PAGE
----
It's no surprise that parents took offense at the prospect of the FBI investigating them as domestic terrorists. The NSBA probably expected that when they penned the letter. But in the past week, Parents Defending Education has unearthed powerful new opponents of the NSBA letter: school boards. "As of October 16," they wrote, state school board associations in "18 states have distanced themselves from the NSBA's letter: Arkansas, Delaware, Florida, Georgia, Idaho, Kentucky, Louisiana, Mississippi, Missouri, Montana, New Hampshire, North Carolina, Pennsylvania, Tennessee, Texas, Virginia and Wyoming."

Most of the state associations issued statements in response to an inquiry from Parents Defending Education saying that they were not consulted about the letter or that they disapproved of its content. Virginia had already issued a statement to that effect on October 6. On October 4, Louisiana went further, declaring that it had "not yet paid membership dues" and would "reevaluate the benefits of continued membership in the NSBA." But the Pennsylvania School Boards Association went further, voting unanimously on Thursday to withdraw from the NSBA.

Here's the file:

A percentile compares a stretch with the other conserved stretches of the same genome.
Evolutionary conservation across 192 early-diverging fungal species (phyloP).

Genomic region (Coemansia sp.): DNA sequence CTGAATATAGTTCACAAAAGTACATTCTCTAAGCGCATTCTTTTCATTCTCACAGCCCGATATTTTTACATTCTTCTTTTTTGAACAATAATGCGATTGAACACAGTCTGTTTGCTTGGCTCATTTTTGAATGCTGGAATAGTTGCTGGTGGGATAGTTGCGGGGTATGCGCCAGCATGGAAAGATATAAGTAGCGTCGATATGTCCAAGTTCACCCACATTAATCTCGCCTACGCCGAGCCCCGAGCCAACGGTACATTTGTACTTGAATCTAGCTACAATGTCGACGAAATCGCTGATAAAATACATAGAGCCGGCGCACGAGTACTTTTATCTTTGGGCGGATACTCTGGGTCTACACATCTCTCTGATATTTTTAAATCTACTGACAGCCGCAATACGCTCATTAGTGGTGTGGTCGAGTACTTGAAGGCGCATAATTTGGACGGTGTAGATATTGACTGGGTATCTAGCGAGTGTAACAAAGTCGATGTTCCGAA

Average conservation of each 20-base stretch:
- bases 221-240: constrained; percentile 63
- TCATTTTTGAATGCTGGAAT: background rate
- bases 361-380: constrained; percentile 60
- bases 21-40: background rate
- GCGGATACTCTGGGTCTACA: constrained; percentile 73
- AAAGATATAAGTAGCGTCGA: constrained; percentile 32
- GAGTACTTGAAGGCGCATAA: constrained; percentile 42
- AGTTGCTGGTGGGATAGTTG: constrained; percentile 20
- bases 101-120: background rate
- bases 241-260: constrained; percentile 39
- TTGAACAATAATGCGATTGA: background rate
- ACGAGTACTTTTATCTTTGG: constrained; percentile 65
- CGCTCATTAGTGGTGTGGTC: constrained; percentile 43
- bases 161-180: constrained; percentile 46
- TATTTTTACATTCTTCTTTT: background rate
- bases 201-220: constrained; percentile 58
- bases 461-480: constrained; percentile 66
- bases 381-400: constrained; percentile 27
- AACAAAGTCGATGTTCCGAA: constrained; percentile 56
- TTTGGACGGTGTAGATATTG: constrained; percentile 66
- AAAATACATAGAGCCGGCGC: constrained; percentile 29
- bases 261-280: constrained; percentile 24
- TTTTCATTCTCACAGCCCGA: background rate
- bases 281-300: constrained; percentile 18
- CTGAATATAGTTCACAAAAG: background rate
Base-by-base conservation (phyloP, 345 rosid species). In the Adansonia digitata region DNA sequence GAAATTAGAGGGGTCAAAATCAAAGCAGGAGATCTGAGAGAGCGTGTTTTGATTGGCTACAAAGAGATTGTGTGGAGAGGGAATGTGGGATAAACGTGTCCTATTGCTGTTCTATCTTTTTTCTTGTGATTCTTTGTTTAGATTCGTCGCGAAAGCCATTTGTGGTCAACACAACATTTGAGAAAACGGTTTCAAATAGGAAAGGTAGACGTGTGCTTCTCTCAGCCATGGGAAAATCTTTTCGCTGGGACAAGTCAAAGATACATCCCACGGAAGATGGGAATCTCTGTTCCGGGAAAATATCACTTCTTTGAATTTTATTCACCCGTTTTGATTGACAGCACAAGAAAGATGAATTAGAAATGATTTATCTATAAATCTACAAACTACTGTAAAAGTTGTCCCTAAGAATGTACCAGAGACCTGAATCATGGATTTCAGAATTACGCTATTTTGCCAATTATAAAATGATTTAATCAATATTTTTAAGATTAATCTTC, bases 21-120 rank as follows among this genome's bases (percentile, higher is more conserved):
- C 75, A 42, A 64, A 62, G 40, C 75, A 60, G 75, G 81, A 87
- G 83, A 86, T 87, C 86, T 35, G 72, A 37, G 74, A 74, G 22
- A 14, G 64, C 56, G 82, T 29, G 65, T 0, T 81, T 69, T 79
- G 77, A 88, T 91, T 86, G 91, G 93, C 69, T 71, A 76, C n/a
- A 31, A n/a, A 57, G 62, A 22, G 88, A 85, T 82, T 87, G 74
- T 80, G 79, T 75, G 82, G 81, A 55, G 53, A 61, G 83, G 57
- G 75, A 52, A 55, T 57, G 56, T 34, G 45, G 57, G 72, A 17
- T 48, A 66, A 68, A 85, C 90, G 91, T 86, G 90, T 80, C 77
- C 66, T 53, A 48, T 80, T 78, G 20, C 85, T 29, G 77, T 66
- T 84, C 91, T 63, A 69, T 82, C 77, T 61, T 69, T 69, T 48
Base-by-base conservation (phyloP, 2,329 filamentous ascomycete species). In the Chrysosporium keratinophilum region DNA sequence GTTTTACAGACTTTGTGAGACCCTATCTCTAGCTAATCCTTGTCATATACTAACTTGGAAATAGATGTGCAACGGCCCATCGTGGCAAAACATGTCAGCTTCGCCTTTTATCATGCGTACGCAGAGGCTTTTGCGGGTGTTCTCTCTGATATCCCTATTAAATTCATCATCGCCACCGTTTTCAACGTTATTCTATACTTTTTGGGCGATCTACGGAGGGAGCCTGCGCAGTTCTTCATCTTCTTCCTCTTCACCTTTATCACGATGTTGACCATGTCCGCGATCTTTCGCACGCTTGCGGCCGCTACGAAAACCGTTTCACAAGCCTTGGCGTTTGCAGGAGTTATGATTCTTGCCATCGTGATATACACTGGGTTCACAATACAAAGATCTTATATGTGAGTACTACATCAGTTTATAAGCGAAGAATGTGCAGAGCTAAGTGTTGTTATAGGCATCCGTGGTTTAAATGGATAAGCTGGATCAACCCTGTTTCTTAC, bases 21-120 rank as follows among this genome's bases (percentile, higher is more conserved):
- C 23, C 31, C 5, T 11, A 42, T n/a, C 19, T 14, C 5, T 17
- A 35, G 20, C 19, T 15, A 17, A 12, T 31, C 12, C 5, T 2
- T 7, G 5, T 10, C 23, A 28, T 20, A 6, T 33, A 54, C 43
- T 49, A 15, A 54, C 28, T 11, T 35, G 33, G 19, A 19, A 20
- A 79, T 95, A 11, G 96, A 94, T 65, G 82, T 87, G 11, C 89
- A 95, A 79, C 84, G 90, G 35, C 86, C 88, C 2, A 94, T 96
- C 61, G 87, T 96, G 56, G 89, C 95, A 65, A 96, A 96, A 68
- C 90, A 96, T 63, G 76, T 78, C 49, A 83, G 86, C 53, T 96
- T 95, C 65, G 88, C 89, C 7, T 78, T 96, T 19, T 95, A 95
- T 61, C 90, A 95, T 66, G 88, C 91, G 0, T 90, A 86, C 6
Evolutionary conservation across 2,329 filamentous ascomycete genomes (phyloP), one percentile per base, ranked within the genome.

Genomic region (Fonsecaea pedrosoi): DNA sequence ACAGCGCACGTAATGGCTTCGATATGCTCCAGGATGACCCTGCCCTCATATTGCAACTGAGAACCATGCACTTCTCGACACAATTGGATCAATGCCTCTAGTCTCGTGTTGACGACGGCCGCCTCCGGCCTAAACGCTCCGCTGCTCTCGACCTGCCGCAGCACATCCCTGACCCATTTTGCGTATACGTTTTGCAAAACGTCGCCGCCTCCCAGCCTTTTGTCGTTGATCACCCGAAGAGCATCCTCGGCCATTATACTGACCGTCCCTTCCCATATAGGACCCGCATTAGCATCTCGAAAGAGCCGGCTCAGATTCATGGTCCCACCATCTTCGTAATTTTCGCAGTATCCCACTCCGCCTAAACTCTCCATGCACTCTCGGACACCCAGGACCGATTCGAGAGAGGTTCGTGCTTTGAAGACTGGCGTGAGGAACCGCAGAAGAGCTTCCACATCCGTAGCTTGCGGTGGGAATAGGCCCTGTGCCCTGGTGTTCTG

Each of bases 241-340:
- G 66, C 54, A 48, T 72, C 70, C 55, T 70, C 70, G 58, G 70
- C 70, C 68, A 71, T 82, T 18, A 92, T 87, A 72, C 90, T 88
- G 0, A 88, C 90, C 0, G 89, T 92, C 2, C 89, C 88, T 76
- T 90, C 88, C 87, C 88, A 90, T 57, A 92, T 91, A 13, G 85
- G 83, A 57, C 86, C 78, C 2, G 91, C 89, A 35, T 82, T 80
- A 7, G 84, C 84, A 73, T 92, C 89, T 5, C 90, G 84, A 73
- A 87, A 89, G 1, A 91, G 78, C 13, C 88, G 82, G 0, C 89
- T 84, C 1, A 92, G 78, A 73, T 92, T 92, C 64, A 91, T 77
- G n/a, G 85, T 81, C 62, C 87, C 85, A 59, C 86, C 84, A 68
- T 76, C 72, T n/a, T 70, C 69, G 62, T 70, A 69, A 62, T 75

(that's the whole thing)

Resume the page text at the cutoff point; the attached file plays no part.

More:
"The most recent national controversy surrounding a letter to President Biden suggesting that some parents should be considered domestic terrorists was the final straw," they wrote. "Attempting to solve the problems with a call for federal intervention is not the place to begin, nor a model for promoting greater civility and respect for the democratic process."